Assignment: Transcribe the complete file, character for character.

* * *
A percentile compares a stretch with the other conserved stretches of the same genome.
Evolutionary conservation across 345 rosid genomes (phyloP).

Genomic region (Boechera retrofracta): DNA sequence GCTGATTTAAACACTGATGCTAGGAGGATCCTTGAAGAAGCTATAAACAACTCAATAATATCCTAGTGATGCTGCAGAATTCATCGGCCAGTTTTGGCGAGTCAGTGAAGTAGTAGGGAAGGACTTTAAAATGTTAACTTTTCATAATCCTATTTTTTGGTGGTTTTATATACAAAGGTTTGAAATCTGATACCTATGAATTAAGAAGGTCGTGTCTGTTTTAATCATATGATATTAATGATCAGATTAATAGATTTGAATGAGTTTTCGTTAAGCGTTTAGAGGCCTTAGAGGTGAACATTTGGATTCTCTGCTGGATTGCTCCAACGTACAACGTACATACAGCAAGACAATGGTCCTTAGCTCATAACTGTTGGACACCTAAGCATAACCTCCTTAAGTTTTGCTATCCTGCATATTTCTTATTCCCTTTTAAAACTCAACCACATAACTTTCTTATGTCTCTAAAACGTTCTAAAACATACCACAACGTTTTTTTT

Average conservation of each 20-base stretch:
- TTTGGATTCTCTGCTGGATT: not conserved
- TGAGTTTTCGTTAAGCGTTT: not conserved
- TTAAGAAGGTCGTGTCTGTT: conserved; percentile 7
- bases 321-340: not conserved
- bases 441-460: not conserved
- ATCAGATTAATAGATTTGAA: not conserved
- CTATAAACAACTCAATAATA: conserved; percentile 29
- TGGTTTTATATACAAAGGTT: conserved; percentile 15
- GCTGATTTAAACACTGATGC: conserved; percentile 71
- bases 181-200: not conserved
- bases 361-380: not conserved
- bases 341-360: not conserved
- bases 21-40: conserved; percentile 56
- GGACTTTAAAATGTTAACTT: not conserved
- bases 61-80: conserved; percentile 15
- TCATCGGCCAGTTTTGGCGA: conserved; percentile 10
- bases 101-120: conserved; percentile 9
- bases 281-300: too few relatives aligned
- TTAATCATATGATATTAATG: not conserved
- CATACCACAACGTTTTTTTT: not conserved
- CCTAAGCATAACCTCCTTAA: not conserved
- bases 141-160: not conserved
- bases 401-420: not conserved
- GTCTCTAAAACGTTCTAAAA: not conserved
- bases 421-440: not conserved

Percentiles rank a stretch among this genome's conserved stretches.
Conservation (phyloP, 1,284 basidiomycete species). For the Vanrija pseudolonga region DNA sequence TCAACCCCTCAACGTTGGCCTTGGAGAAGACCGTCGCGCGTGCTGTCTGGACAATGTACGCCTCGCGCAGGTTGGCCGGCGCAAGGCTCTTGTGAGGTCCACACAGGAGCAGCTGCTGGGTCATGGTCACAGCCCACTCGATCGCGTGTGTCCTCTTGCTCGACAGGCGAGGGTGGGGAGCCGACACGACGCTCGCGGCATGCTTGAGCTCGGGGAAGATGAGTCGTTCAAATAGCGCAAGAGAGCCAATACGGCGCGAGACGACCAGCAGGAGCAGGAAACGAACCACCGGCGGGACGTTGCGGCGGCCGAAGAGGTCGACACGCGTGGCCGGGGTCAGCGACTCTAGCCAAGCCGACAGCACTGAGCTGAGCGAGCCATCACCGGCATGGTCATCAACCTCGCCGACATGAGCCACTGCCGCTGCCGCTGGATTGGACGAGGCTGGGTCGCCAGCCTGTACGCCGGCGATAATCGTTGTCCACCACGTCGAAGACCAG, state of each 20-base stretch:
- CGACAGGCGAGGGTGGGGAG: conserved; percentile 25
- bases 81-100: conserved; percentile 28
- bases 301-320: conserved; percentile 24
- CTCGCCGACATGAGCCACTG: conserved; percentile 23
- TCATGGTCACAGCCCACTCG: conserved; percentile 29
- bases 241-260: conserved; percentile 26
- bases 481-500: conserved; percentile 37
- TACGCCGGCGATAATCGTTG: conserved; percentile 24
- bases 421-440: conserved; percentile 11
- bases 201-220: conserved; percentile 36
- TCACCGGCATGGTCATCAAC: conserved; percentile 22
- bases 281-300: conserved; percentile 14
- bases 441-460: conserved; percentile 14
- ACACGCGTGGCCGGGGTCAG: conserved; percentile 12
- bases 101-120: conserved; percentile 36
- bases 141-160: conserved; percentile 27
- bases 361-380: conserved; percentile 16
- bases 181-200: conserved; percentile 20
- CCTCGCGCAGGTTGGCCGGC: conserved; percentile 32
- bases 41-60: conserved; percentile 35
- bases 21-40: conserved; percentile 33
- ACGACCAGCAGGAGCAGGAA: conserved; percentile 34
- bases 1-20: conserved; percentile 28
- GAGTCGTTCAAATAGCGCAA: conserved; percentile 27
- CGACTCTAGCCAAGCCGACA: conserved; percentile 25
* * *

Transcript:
A percentile compares a stretch with the other conserved stretches of the same genome.
Evolutionary conservation across 345 rosid genomes (phyloP).

Genomic region (Boechera retrofracta): DNA sequence GCTGATTTAAACACTGATGCTAGGAGGATCCTTGAAGAAGCTATAAACAACTCAATAATATCCTAGTGATGCTGCAGAATTCATCGGCCAGTTTTGGCGAGTCAGTGAAGTAGTAGGGAAGGACTTTAAAATGTTAACTTTTCATAATCCTATTTTTTGGTGGTTTTATATACAAAGGTTTGAAATCTGATACCTATGAATTAAGAAGGTCGTGTCTGTTTTAATCATATGATATTAATGATCAGATTAATAGATTTGAATGAGTTTTCGTTAAGCGTTTAGAGGCCTTAGAGGTGAACATTTGGATTCTCTGCTGGATTGCTCCAACGTACAACGTACATACAGCAAGACAATGGTCCTTAGCTCATAACTGTTGGACACCTAAGCATAACCTCCTTAAGTTTTGCTATCCTGCATATTTCTTATTCCCTTTTAAAACTCAACCACATAACTTTCTTATGTCTCTAAAACGTTCTAAAACATACCACAACGTTTTTTTT

Average conservation of each 20-base stretch:
- TTTGGATTCTCTGCTGGATT: not conserved
- TGAGTTTTCGTTAAGCGTTT: not conserved
- TTAAGAAGGTCGTGTCTGTT: conserved; percentile 7
- bases 321-340: not conserved
- bases 441-460: not conserved
- ATCAGATTAATAGATTTGAA: not conserved
- CTATAAACAACTCAATAATA: conserved; percentile 29
- TGGTTTTATATACAAAGGTT: conserved; percentile 15
- GCTGATTTAAACACTGATGC: conserved; percentile 71
- bases 181-200: not conserved
- bases 361-380: not conserved
- bases 341-360: not conserved
- bases 21-40: conserved; percentile 56
- GGACTTTAAAATGTTAACTT: not conserved
- bases 61-80: conserved; percentile 15
- TCATCGGCCAGTTTTGGCGA: conserved; percentile 10
- bases 101-120: conserved; percentile 9
- bases 281-300: too few relatives aligned
- TTAATCATATGATATTAATG: not conserved
- CATACCACAACGTTTTTTTT: not conserved
- CCTAAGCATAACCTCCTTAA: not conserved
- bases 141-160: not conserved
- bases 401-420: not conserved
- GTCTCTAAAACGTTCTAAAA: not conserved
- bases 421-440: not conserved

Percentiles rank a stretch among this genome's conserved stretches.
Conservation (phyloP, 1,284 basidiomycete species). For the Vanrija pseudolonga region DNA sequence TCAACCCCTCAACGTTGGCCTTGGAGAAGACCGTCGCGCGTGCTGTCTGGACAATGTACGCCTCGCGCAGGTTGGCCGGCGCAAGGCTCTTGTGAGGTCCACACAGGAGCAGCTGCTGGGTCATGGTCACAGCCCACTCGATCGCGTGTGTCCTCTTGCTCGACAGGCGAGGGTGGGGAGCCGACACGACGCTCGCGGCATGCTTGAGCTCGGGGAAGATGAGTCGTTCAAATAGCGCAAGAGAGCCAATACGGCGCGAGACGACCAGCAGGAGCAGGAAACGAACCACCGGCGGGACGTTGCGGCGGCCGAAGAGGTCGACACGCGTGGCCGGGGTCAGCGACTCTAGCCAAGCCGACAGCACTGAGCTGAGCGAGCCATCACCGGCATGGTCATCAACCTCGCCGACATGAGCCACTGCCGCTGCCGCTGGATTGGACGAGGCTGGGTCGCCAGCCTGTACGCCGGCGATAATCGTTGTCCACCACGTCGAAGACCAG, state of each 20-base stretch:
- CGACAGGCGAGGGTGGGGAG: conserved; percentile 25
- bases 81-100: conserved; percentile 28
- bases 301-320: conserved; percentile 24
- CTCGCCGACATGAGCCACTG: conserved; percentile 23
- TCATGGTCACAGCCCACTCG: conserved; percentile 29
- bases 241-260: conserved; percentile 26
- bases 481-500: conserved; percentile 37
- TACGCCGGCGATAATCGTTG: conserved; percentile 24
- bases 421-440: conserved; percentile 11
- bases 201-220: conserved; percentile 36
- TCACCGGCATGGTCATCAAC: conserved; percentile 22
- bases 281-300: conserved; percentile 14
- bases 441-460: conserved; percentile 14
- ACACGCGTGGCCGGGGTCAG: conserved; percentile 12
- bases 101-120: conserved; percentile 36
- bases 141-160: conserved; percentile 27
- bases 361-380: conserved; percentile 16
- bases 181-200: conserved; percentile 20
- CCTCGCGCAGGTTGGCCGGC: conserved; percentile 32
- bases 41-60: conserved; percentile 35
- bases 21-40: conserved; percentile 33
- ACGACCAGCAGGAGCAGGAA: conserved; percentile 34
- bases 1-20: conserved; percentile 28
- GAGTCGTTCAAATAGCGCAA: conserved; percentile 27
- CGACTCTAGCCAAGCCGACA: conserved; percentile 25